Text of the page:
Sixty-nine Arab prisoners of the Islamic State were freed in a military raid near the northern Iraqi town of Hawija. The military mission just happened upon the captives by mistake. American Special Operations forces brought the captives to the Kurdish autonomous region in American Chinook helicopters.
Many of the captives were members of the police or suspected of ties to the Iraqi government or the United States. The militants were suspicious of anybody who had served in the Iraqi police or army. The former prisoners are all Sunni Muslims.
In a two-and-a-half-hour interview at a government building in Iraqi Kurdistan in the town of Salahaddin, the captives described shocking brutality and a harrowing existence under the thumb of the Islamic State. The captives described being beaten and tortured by militants during their captivity. Some of the captives believed that they were just hours away from execution.
Prisoners were kept in their cells day and night. Muhammad Hassan Abdullah al-Jibouri had not seen the sun in more than a month before his rescue. The 35-year-old police officer was one of the lucky ones. New prisoners were electrically shocked, beaten with hoses, and smothered with plastic. A television set in the cell would broadcast Islamic State videos of beheadings and the captives were forced to watch.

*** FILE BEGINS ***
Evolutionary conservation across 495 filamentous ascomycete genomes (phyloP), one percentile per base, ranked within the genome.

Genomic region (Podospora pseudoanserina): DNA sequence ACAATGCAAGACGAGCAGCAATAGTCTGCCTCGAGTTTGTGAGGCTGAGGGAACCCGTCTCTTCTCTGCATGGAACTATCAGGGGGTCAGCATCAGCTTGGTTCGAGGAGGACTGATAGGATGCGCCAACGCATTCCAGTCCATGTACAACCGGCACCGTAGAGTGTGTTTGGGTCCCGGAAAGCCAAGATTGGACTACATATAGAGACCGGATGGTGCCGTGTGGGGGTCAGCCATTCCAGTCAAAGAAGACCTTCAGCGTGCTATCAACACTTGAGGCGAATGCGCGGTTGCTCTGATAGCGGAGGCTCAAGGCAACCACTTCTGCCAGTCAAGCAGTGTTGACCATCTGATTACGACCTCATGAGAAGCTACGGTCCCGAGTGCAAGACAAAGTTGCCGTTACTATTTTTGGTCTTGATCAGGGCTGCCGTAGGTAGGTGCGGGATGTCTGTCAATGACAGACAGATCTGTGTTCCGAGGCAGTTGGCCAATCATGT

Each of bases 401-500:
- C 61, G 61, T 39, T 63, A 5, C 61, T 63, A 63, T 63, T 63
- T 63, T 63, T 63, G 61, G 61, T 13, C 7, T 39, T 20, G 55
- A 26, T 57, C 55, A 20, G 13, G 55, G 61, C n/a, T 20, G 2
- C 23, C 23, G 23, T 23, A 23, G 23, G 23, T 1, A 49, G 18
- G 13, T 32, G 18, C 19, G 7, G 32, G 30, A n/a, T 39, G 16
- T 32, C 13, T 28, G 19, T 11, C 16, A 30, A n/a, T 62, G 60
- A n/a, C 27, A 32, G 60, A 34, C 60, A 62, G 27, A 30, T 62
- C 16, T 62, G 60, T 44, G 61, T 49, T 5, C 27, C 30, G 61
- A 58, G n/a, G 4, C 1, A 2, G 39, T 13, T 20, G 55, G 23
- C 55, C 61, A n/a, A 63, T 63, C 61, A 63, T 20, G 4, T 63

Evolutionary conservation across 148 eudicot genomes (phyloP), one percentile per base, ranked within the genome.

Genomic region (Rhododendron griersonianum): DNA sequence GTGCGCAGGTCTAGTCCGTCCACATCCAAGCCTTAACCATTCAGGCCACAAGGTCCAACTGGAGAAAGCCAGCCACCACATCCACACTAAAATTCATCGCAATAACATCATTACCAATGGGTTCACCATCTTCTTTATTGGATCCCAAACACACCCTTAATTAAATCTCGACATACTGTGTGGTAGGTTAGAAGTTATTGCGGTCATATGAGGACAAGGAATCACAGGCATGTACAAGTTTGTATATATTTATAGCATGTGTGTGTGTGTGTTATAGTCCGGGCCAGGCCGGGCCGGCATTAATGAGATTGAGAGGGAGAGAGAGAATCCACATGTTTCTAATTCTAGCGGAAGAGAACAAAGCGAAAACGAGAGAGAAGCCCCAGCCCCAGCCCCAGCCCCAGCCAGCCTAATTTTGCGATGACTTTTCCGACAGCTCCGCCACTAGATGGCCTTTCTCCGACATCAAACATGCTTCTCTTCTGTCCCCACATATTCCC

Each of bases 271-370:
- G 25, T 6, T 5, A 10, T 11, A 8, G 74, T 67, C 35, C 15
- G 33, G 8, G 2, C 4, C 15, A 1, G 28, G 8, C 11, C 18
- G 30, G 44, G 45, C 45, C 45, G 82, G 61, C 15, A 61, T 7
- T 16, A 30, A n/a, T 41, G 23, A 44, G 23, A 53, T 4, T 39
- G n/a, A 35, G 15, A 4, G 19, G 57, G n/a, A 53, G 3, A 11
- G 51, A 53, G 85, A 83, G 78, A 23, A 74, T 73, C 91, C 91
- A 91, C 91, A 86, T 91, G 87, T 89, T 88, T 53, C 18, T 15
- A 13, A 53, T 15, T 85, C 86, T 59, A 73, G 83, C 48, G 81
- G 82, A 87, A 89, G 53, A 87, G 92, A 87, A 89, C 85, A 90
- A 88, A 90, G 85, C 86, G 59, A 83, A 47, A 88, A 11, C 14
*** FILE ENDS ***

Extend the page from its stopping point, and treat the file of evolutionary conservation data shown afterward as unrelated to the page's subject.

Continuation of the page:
The Islamic State captured Hawija long ago and imposed draconian rules and regimented torture across the area. After they arrived, the militants went from house to house, seizing any weapons and money they found. Disobedience or carelessness in following the rules provoked suspicion, or even beatings.
Some of the Islamic State fighters were from the Hawija area itself. Sunni men in the town were offered $50 if they joined the militants. Six Islamic State militants taken out of Hawija by the American and Kurdish soldiers are now being questioned by the Kurds.